Newly documented domestic architecture at Iron Age Busayra (Jordan): preliminary results from a geophysical survey
Edom was one of several Levantine territorial polities that emerged during the first half of the first millennium BC (Figure 1). The kingdom’s development, from dispersed semi-nomadic populations to a loosely integrated polity that spanned south-west Jordan and southern Israel, remains a vital area of research. The Busayra Cultural Heritage Project (BCHP) investigates Edom’s political and economic development at Busayra. Excavations during the 1970s documented fortifications, monumental buildings and domestic residences that were occupied between the eighth and fifth centuries BC (Bienkowski 2002). Some buildings demonstrate architectural styles similar to those found in Assyrian monumental buildings in northern Iraq. Written sources concur that the Assyrian and later Babylonian and Achaemenid Empires held intermittent control over Edom and its neighbours, beginning in the eighth century BC. The BCHP investigates the nature and intensity of this colonialism in order to understand how elites and non-elites alike responded to these external stresses on their economic and cultural practices.
One project goal is to measure how, if at all, Edom’s domestic economies were transformed under imperial suzerainty. Excavations at neighbouring settlements have determined that subsistence was based on agro-pastoralism. These villages also contributed to, and participated in, international trade networks that crossed the southern Levant. These buildings, however, were not sampled in a sufficiently rigorous way so as to enable understanding of specific practices and their changes over time. In December 2014 and August 2015, the authors conducted a three-week geophysical survey to identify additional domestic structures at Busayra. With the permission of Jordan’s Department of Antiquities, the team used magnetic gradiometry and ground-penetrating radar (GPR) on approximately 4000m2 of unexcavated ground.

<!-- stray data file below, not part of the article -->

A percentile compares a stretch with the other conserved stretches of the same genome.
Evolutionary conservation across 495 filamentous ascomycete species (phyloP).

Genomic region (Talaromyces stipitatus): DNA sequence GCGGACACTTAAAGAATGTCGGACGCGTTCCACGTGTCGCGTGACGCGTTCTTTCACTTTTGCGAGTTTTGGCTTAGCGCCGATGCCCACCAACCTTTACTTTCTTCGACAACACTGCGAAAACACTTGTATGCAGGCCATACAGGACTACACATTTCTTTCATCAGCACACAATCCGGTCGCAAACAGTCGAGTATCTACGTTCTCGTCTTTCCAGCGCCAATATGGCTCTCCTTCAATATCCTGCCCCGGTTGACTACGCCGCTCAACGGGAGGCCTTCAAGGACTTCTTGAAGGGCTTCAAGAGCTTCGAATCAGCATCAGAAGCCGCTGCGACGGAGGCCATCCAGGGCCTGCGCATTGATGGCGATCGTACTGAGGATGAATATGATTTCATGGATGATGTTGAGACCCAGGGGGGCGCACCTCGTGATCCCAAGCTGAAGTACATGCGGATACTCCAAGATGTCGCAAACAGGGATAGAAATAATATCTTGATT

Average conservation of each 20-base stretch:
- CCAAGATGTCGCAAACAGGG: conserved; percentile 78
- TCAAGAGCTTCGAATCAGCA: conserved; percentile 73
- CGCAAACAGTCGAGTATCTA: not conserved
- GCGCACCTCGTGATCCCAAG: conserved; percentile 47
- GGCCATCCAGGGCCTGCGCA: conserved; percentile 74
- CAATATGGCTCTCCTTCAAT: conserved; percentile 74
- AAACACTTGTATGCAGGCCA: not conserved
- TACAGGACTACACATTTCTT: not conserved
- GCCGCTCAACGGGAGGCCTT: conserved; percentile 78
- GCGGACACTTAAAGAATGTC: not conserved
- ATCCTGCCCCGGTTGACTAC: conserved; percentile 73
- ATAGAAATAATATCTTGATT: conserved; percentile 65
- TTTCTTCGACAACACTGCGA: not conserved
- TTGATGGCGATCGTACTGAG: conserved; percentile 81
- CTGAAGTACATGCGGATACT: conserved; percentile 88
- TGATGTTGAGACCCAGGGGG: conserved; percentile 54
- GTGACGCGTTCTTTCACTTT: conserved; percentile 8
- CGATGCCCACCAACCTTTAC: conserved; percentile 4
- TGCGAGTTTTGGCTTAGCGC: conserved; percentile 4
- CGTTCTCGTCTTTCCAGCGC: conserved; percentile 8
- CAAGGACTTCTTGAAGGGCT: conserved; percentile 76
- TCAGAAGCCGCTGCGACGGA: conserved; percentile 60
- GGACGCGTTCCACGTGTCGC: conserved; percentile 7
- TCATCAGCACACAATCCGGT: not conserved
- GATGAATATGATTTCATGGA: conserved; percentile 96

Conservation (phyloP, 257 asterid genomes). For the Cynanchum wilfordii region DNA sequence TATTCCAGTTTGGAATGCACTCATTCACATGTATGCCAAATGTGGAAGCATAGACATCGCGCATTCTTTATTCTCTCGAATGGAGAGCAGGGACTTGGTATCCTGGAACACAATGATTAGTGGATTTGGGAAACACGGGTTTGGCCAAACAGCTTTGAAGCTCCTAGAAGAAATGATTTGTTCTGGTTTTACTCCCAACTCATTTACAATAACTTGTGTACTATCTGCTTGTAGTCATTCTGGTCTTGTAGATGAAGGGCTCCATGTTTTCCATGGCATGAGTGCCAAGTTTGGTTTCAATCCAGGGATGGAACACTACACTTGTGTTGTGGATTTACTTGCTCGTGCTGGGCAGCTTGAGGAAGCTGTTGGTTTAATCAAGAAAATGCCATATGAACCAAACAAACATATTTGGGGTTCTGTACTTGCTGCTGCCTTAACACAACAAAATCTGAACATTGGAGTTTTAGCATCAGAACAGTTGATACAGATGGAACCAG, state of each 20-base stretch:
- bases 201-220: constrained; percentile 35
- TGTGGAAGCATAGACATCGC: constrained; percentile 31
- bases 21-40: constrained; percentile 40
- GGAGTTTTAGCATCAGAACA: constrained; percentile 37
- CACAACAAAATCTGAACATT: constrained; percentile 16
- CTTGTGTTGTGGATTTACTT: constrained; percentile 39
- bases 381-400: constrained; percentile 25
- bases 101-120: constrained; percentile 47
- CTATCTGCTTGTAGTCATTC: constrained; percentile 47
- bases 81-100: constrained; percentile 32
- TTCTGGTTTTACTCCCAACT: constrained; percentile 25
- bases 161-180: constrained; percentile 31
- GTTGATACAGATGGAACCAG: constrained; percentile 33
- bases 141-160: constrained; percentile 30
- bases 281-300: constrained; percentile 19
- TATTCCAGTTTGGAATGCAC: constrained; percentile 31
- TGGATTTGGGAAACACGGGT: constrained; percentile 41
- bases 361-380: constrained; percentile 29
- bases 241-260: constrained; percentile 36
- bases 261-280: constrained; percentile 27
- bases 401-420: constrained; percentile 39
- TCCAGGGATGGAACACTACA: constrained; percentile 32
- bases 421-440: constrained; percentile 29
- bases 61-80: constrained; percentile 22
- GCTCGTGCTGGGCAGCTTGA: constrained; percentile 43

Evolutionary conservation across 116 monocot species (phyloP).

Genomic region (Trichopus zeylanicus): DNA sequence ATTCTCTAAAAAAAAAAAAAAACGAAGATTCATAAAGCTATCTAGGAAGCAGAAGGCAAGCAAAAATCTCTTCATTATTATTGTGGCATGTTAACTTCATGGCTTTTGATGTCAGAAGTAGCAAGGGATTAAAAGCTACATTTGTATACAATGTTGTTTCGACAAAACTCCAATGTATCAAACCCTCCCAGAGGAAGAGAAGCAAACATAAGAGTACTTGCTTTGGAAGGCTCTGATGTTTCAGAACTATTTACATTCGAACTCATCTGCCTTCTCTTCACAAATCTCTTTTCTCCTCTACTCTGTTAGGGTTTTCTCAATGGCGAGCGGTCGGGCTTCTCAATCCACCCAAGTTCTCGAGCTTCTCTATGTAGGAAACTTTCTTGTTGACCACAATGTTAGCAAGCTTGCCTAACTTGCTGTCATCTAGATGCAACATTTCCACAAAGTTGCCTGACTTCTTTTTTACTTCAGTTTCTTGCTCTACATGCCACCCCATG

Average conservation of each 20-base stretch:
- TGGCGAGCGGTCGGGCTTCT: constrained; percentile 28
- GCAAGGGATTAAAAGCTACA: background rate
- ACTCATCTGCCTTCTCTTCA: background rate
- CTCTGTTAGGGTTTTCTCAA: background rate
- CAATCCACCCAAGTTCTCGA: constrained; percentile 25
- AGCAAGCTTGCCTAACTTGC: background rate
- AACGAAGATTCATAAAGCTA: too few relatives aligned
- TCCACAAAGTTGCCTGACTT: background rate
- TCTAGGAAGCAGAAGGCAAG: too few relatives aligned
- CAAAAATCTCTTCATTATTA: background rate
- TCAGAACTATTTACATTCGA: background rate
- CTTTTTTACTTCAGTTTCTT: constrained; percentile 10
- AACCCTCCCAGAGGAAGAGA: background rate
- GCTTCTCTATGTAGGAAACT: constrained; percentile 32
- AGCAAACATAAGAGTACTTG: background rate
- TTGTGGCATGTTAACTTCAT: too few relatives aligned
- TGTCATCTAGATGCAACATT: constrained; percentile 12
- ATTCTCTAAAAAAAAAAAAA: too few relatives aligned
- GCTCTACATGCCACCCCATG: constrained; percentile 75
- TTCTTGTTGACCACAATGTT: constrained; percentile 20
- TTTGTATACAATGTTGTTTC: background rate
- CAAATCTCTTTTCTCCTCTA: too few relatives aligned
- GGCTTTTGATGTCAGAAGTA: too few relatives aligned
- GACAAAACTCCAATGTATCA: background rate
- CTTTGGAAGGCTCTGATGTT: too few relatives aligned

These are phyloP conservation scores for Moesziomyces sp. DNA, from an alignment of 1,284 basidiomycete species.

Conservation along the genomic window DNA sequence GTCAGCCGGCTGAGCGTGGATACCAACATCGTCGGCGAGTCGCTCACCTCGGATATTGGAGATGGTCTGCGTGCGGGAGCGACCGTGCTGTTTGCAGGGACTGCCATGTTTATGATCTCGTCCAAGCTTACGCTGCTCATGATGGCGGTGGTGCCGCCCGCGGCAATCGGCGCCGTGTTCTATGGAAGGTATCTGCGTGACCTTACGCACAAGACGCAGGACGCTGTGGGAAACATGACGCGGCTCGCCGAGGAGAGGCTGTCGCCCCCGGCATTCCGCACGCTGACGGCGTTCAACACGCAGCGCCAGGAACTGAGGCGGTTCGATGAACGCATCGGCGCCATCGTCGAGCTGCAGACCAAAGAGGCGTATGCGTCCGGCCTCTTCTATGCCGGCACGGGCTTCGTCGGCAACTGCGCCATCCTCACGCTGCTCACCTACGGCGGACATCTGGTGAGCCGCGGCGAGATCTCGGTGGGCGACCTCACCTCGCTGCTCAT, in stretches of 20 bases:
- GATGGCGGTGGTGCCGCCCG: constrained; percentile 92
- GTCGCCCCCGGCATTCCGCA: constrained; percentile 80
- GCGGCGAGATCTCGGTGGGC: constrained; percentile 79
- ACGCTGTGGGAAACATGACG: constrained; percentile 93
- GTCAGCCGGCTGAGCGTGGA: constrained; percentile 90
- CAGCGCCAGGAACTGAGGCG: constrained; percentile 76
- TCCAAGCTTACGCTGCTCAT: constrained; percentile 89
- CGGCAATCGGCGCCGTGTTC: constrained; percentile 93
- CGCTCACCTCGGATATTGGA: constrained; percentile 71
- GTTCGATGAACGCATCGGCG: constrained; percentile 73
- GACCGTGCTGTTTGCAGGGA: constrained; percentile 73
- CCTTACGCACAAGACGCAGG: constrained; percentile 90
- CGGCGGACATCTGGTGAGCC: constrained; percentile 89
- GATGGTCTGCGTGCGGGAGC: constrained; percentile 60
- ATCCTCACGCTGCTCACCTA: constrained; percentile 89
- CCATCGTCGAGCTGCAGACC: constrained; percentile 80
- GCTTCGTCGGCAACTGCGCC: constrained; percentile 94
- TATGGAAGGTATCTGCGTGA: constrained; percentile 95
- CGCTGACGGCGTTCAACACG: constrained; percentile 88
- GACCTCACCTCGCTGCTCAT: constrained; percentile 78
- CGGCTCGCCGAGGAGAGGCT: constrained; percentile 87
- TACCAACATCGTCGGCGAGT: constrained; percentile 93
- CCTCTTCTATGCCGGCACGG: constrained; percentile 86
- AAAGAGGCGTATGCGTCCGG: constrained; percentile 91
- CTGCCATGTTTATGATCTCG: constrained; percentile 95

The BCHP subdivided the area into four survey units: A, B, C and D (Figure 2). Both geophysical surveys were conducted with a 50cm transect spacing. The magnetic gradiometry survey was carried out using a Bartington 601-2. It is a single-axis magnetic field gradiometer system comprised of two gradiometers mounted 1m apart. A GSSI SIR-3000 with 400MHz antenna was employed in the GPR survey. This instrument configuration allows a prospecting depth of up to approximately 2m, depending on soil conditions. A total of 400 transects were surveyed across an area of 4000m2.
Excavations at Busayra and neighbouring settlements reveal that domestic architecture was constructed using a repeated rectilinear design, with interior walls dividing the buildings into a series of two or three rooms. The authors used this repeated pattern to identify additional subterranean domestic buildings in two of the four survey units using the images produced from the geophysical data.
In area C, the magnetic gradiometry data appear void of anomalies in the northern portion, while the southern portion contains a series of regularly spaced, negatively magnetic rectangular anomalies (that appear as light grey to white areas in the data). The interior spaces of these rectangular features are frequently characterised by highly magnetic (dark grey to black) areas. These subterranean, negatively magnetic signatures are consistent with exposed limestone-wall signatures, and indicate buried limestone architecture (Figure 3). The dark interiors are consistent with cultural activity areas with increased magnetism due to the presence of concentrated organic and thermal materials such as charcoal and hearths. These architectural features are adjacent to the domestic structures that were identified by the earlier project (Bienkowski 2002: 137–38). The proximity of this architecture to the previously excavated domestic structures, as well as the presence of what have been interpreted as small, square rooms within long rectangular buildings, suggests that the architecture in the southern portion of area C is also domestic in nature. The GPR data in this area add little to this interpretation but confirm the identification of a few short walls aligned north-east to south-west (Figure 4).